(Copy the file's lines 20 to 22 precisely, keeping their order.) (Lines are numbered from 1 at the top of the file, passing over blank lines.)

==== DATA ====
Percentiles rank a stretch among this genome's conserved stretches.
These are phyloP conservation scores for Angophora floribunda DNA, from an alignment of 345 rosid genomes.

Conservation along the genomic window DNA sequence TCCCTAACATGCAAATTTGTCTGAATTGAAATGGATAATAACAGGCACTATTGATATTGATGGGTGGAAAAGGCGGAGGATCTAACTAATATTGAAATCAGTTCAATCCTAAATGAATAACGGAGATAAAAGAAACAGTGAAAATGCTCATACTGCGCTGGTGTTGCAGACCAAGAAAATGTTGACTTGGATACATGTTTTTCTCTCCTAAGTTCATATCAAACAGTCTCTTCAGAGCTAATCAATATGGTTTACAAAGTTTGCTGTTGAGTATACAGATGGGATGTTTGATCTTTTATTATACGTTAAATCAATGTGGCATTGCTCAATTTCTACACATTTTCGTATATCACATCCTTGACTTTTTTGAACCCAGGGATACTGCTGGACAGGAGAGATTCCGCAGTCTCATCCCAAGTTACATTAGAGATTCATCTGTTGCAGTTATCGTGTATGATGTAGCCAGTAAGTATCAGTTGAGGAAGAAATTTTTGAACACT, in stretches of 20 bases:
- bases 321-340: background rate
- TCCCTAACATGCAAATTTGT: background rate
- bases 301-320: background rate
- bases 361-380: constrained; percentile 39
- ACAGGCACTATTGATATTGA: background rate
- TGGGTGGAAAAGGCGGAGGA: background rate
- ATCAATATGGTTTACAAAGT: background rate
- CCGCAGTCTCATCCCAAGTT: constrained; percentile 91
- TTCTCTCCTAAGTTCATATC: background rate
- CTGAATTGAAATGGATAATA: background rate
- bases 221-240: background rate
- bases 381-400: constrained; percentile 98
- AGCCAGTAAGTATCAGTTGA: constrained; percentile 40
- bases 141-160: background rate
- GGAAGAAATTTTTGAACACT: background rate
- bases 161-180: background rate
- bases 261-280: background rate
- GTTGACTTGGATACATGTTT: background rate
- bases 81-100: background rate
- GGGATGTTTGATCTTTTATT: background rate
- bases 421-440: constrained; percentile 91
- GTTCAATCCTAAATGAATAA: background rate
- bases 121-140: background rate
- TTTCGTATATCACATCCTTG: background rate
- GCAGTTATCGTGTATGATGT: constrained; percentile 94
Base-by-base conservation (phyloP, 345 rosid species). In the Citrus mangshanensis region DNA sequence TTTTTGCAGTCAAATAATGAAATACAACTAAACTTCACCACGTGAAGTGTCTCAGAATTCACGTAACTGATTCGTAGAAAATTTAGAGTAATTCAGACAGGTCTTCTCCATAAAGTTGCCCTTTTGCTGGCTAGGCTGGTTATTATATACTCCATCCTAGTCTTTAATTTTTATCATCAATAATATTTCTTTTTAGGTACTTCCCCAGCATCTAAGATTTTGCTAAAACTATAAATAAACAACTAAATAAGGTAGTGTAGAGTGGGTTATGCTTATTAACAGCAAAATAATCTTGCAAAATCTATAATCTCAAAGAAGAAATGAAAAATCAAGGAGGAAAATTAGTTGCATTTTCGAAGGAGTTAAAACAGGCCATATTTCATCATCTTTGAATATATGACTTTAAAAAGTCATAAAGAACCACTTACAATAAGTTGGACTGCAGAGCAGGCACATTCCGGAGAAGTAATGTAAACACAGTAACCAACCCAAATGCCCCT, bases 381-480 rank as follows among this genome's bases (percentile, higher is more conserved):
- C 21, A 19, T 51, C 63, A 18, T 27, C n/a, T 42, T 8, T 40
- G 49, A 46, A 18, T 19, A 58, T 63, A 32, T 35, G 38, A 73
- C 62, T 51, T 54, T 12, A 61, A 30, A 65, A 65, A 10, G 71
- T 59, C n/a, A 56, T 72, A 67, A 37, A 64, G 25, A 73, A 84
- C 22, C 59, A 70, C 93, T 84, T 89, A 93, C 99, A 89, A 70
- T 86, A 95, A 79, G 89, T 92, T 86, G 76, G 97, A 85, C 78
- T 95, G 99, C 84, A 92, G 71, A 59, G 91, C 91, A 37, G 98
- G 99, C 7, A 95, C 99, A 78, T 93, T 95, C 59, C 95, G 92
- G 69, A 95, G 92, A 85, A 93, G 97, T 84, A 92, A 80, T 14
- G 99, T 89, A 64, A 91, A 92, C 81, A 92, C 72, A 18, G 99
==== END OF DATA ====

- bases 261-280: background rate
- GTTGACTTGGATACATGTTT: background rate
- bases 81-100: background rate